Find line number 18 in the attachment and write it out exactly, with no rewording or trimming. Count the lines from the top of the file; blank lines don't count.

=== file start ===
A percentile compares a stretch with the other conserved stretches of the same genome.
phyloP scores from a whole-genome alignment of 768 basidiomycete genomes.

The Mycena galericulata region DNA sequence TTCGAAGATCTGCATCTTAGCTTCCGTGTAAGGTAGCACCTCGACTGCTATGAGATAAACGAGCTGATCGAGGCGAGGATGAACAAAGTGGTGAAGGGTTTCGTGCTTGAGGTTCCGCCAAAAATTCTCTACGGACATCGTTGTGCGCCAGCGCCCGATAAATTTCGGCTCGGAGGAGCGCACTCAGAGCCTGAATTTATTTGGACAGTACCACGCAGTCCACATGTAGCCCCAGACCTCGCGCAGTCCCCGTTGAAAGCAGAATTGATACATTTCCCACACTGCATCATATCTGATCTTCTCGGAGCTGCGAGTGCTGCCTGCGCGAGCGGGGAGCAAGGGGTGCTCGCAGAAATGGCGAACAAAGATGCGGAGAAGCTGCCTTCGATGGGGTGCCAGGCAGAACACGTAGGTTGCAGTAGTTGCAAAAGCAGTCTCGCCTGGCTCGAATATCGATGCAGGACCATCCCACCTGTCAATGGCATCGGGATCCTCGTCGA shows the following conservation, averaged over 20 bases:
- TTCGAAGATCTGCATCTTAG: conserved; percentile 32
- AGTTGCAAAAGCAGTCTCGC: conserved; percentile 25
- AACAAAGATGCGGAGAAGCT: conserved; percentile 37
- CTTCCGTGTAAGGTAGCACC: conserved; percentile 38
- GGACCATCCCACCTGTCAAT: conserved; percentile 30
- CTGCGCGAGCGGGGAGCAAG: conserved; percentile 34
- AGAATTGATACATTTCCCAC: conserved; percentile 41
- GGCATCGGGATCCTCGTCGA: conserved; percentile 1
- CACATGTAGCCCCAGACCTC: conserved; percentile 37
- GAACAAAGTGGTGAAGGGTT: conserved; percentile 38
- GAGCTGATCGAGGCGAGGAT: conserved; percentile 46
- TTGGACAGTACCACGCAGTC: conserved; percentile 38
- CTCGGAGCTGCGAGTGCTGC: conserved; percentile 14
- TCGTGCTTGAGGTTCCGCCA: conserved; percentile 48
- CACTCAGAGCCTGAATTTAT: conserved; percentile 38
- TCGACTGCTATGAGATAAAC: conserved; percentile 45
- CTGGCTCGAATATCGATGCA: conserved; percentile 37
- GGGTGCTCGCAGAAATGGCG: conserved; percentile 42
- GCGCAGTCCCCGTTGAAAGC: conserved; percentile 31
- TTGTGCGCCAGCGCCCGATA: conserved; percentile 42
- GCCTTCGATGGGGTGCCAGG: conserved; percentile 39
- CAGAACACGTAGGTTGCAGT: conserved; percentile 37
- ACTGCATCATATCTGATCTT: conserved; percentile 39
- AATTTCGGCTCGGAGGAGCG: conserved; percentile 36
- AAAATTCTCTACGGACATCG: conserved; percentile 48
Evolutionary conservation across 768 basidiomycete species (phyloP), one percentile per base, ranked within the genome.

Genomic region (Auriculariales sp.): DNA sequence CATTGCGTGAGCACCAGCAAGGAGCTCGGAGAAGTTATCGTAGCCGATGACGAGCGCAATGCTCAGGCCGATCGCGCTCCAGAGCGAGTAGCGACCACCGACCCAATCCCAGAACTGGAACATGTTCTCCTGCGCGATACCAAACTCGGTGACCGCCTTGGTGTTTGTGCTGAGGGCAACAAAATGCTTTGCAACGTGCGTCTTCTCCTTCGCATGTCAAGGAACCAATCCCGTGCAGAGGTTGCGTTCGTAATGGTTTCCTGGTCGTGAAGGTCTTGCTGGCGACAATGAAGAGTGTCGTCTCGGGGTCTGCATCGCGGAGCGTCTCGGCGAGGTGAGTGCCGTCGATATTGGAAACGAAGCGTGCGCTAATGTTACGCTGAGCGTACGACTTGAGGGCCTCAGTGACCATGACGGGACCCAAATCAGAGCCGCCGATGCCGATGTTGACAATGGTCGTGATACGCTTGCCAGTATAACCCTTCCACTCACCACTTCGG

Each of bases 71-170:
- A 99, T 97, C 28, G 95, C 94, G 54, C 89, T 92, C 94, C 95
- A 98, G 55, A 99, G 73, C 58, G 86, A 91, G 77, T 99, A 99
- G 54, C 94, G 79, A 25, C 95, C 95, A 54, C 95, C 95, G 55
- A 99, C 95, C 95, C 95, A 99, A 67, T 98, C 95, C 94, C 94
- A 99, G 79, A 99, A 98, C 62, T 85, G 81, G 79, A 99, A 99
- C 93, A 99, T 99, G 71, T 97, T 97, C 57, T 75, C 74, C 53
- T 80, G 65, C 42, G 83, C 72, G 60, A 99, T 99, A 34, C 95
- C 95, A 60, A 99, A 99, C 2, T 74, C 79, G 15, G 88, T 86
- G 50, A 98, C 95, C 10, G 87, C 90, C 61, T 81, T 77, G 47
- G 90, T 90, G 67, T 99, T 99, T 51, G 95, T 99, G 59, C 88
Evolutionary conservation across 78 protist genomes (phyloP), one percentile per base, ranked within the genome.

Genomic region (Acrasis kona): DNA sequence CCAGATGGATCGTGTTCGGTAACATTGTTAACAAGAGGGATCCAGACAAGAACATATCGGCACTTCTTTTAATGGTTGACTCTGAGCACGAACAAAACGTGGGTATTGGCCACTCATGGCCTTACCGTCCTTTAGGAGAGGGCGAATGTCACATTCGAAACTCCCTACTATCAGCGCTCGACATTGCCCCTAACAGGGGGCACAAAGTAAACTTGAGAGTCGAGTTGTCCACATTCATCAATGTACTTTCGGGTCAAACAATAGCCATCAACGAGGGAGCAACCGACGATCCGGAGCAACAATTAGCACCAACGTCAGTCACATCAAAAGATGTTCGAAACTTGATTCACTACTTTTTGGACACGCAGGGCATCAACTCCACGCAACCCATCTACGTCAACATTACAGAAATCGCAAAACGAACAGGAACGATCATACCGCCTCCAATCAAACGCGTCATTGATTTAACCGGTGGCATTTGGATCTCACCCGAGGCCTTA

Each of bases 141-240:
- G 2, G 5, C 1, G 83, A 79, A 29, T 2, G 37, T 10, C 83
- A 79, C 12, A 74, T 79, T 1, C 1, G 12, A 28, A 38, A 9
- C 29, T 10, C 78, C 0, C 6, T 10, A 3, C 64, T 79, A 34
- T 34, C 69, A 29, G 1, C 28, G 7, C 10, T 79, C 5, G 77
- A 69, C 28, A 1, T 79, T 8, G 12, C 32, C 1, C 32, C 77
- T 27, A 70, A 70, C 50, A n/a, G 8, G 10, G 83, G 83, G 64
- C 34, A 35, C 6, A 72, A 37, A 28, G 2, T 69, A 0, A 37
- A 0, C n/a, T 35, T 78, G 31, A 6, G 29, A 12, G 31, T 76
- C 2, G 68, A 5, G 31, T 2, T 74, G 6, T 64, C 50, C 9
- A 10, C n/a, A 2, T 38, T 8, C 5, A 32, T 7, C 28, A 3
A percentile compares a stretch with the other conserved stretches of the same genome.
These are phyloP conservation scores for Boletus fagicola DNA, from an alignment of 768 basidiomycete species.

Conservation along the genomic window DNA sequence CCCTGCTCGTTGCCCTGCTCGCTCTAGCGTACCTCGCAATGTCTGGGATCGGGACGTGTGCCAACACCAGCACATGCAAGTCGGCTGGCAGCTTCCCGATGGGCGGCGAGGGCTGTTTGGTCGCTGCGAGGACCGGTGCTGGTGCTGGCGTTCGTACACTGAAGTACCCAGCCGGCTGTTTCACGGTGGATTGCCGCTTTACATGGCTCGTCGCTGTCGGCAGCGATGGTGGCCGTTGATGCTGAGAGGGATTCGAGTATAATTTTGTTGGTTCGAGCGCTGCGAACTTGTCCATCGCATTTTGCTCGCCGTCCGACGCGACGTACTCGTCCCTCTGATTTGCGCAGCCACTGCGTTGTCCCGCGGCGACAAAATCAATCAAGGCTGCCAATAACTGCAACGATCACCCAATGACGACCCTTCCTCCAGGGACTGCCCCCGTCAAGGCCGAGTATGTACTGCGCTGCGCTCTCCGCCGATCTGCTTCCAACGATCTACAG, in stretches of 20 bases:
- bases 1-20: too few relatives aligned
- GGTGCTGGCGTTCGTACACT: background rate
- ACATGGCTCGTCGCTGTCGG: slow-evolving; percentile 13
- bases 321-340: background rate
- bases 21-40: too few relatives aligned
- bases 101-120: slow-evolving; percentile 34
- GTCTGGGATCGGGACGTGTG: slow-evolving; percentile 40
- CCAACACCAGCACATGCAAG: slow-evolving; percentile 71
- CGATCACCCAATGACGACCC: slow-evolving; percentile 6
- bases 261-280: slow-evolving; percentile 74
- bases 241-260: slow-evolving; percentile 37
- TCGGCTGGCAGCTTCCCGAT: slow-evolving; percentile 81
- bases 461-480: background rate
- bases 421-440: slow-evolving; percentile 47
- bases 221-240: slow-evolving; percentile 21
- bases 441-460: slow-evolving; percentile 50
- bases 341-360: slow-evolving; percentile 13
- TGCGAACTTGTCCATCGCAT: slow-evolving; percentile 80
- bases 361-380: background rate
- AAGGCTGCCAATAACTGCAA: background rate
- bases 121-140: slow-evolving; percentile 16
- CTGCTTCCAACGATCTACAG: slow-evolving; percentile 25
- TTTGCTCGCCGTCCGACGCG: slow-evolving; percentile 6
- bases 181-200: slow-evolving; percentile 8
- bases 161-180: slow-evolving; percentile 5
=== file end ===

- CACTCAGAGCCTGAATTTAT: conserved; percentile 38